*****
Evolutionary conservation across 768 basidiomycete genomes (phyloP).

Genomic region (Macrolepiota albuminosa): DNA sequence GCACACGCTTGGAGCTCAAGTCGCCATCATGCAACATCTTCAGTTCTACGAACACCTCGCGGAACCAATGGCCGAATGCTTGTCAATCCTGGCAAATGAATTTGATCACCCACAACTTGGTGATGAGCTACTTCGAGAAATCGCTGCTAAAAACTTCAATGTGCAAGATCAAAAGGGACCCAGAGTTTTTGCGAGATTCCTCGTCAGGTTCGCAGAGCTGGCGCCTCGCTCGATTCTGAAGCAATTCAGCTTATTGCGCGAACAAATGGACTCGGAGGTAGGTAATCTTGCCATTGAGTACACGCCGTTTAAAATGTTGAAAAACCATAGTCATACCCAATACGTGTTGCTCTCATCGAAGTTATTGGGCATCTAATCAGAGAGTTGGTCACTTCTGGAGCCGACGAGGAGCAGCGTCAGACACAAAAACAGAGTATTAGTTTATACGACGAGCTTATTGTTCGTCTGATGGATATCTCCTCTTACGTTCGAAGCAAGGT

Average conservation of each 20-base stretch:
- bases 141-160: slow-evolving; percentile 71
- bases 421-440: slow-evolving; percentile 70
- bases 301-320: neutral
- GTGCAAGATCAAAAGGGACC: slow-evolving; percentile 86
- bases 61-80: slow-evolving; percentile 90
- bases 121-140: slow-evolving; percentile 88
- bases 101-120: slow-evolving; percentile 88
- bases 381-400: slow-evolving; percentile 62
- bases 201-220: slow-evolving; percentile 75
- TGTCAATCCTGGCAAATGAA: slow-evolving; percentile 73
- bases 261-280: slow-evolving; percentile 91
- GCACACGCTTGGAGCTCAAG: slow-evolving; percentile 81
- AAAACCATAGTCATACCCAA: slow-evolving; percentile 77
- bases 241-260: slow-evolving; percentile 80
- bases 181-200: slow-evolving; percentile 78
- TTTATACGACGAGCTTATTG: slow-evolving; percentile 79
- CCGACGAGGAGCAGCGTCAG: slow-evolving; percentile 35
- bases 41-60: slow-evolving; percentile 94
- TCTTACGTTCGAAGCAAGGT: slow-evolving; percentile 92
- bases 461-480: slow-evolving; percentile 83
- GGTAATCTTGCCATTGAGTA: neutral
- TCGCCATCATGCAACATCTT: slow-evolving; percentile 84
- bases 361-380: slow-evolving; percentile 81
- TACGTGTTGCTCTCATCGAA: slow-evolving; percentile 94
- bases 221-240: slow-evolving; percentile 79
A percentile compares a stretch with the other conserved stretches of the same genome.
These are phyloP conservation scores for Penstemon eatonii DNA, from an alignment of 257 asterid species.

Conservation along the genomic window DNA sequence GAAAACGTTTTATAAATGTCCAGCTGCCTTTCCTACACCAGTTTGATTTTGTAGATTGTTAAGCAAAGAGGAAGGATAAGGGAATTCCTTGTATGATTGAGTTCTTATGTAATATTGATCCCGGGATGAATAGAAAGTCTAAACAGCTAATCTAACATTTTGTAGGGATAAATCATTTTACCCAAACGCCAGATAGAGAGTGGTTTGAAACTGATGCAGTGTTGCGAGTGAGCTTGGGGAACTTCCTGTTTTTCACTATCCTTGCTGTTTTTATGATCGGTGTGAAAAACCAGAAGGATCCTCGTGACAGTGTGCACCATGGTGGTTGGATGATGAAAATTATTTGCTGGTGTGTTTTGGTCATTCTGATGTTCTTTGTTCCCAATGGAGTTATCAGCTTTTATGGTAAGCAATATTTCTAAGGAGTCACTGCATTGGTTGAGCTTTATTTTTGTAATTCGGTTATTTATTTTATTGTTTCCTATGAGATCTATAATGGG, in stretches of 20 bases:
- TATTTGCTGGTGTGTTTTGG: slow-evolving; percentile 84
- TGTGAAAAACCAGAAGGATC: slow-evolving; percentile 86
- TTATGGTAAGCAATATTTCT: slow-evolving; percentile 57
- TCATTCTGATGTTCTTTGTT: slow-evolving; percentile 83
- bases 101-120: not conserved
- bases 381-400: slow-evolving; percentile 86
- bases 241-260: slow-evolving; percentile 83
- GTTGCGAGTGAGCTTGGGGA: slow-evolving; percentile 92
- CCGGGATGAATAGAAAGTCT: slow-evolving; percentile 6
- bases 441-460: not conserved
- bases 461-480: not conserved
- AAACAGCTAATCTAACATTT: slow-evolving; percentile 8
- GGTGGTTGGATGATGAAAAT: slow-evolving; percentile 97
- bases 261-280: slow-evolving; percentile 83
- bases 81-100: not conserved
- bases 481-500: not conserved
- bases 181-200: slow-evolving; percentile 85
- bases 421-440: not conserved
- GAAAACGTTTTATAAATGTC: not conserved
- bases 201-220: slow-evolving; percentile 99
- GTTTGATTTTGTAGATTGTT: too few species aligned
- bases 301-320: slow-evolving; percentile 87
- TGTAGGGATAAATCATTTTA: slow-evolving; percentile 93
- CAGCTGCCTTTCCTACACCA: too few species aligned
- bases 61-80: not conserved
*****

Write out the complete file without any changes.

Evolutionary conservation across 768 basidiomycete genomes (phyloP).

Genomic region (Macrolepiota albuminosa): DNA sequence GCACACGCTTGGAGCTCAAGTCGCCATCATGCAACATCTTCAGTTCTACGAACACCTCGCGGAACCAATGGCCGAATGCTTGTCAATCCTGGCAAATGAATTTGATCACCCACAACTTGGTGATGAGCTACTTCGAGAAATCGCTGCTAAAAACTTCAATGTGCAAGATCAAAAGGGACCCAGAGTTTTTGCGAGATTCCTCGTCAGGTTCGCAGAGCTGGCGCCTCGCTCGATTCTGAAGCAATTCAGCTTATTGCGCGAACAAATGGACTCGGAGGTAGGTAATCTTGCCATTGAGTACACGCCGTTTAAAATGTTGAAAAACCATAGTCATACCCAATACGTGTTGCTCTCATCGAAGTTATTGGGCATCTAATCAGAGAGTTGGTCACTTCTGGAGCCGACGAGGAGCAGCGTCAGACACAAAAACAGAGTATTAGTTTATACGACGAGCTTATTGTTCGTCTGATGGATATCTCCTCTTACGTTCGAAGCAAGGT

Average conservation of each 20-base stretch:
- bases 141-160: slow-evolving; percentile 71
- bases 421-440: slow-evolving; percentile 70
- bases 301-320: neutral
- GTGCAAGATCAAAAGGGACC: slow-evolving; percentile 86
- bases 61-80: slow-evolving; percentile 90
- bases 121-140: slow-evolving; percentile 88
- bases 101-120: slow-evolving; percentile 88
- bases 381-400: slow-evolving; percentile 62
- bases 201-220: slow-evolving; percentile 75
- TGTCAATCCTGGCAAATGAA: slow-evolving; percentile 73
- bases 261-280: slow-evolving; percentile 91
- GCACACGCTTGGAGCTCAAG: slow-evolving; percentile 81
- AAAACCATAGTCATACCCAA: slow-evolving; percentile 77
- bases 241-260: slow-evolving; percentile 80
- bases 181-200: slow-evolving; percentile 78
- TTTATACGACGAGCTTATTG: slow-evolving; percentile 79
- CCGACGAGGAGCAGCGTCAG: slow-evolving; percentile 35
- bases 41-60: slow-evolving; percentile 94
- TCTTACGTTCGAAGCAAGGT: slow-evolving; percentile 92
- bases 461-480: slow-evolving; percentile 83
- GGTAATCTTGCCATTGAGTA: neutral
- TCGCCATCATGCAACATCTT: slow-evolving; percentile 84
- bases 361-380: slow-evolving; percentile 81
- TACGTGTTGCTCTCATCGAA: slow-evolving; percentile 94
- bases 221-240: slow-evolving; percentile 79
A percentile compares a stretch with the other conserved stretches of the same genome.
These are phyloP conservation scores for Penstemon eatonii DNA, from an alignment of 257 asterid species.

Conservation along the genomic window DNA sequence GAAAACGTTTTATAAATGTCCAGCTGCCTTTCCTACACCAGTTTGATTTTGTAGATTGTTAAGCAAAGAGGAAGGATAAGGGAATTCCTTGTATGATTGAGTTCTTATGTAATATTGATCCCGGGATGAATAGAAAGTCTAAACAGCTAATCTAACATTTTGTAGGGATAAATCATTTTACCCAAACGCCAGATAGAGAGTGGTTTGAAACTGATGCAGTGTTGCGAGTGAGCTTGGGGAACTTCCTGTTTTTCACTATCCTTGCTGTTTTTATGATCGGTGTGAAAAACCAGAAGGATCCTCGTGACAGTGTGCACCATGGTGGTTGGATGATGAAAATTATTTGCTGGTGTGTTTTGGTCATTCTGATGTTCTTTGTTCCCAATGGAGTTATCAGCTTTTATGGTAAGCAATATTTCTAAGGAGTCACTGCATTGGTTGAGCTTTATTTTTGTAATTCGGTTATTTATTTTATTGTTTCCTATGAGATCTATAATGGG, in stretches of 20 bases:
- TATTTGCTGGTGTGTTTTGG: slow-evolving; percentile 84
- TGTGAAAAACCAGAAGGATC: slow-evolving; percentile 86
- TTATGGTAAGCAATATTTCT: slow-evolving; percentile 57
- TCATTCTGATGTTCTTTGTT: slow-evolving; percentile 83
- bases 101-120: not conserved
- bases 381-400: slow-evolving; percentile 86
- bases 241-260: slow-evolving; percentile 83
- GTTGCGAGTGAGCTTGGGGA: slow-evolving; percentile 92
- CCGGGATGAATAGAAAGTCT: slow-evolving; percentile 6
- bases 441-460: not conserved
- bases 461-480: not conserved
- AAACAGCTAATCTAACATTT: slow-evolving; percentile 8
- GGTGGTTGGATGATGAAAAT: slow-evolving; percentile 97
- bases 261-280: slow-evolving; percentile 83
- bases 81-100: not conserved
- bases 481-500: not conserved
- bases 181-200: slow-evolving; percentile 85
- bases 421-440: not conserved
- GAAAACGTTTTATAAATGTC: not conserved
- bases 201-220: slow-evolving; percentile 99
- GTTTGATTTTGTAGATTGTT: too few species aligned
- bases 301-320: slow-evolving; percentile 87
- TGTAGGGATAAATCATTTTA: slow-evolving; percentile 93
- CAGCTGCCTTTCCTACACCA: too few species aligned
- bases 61-80: not conserved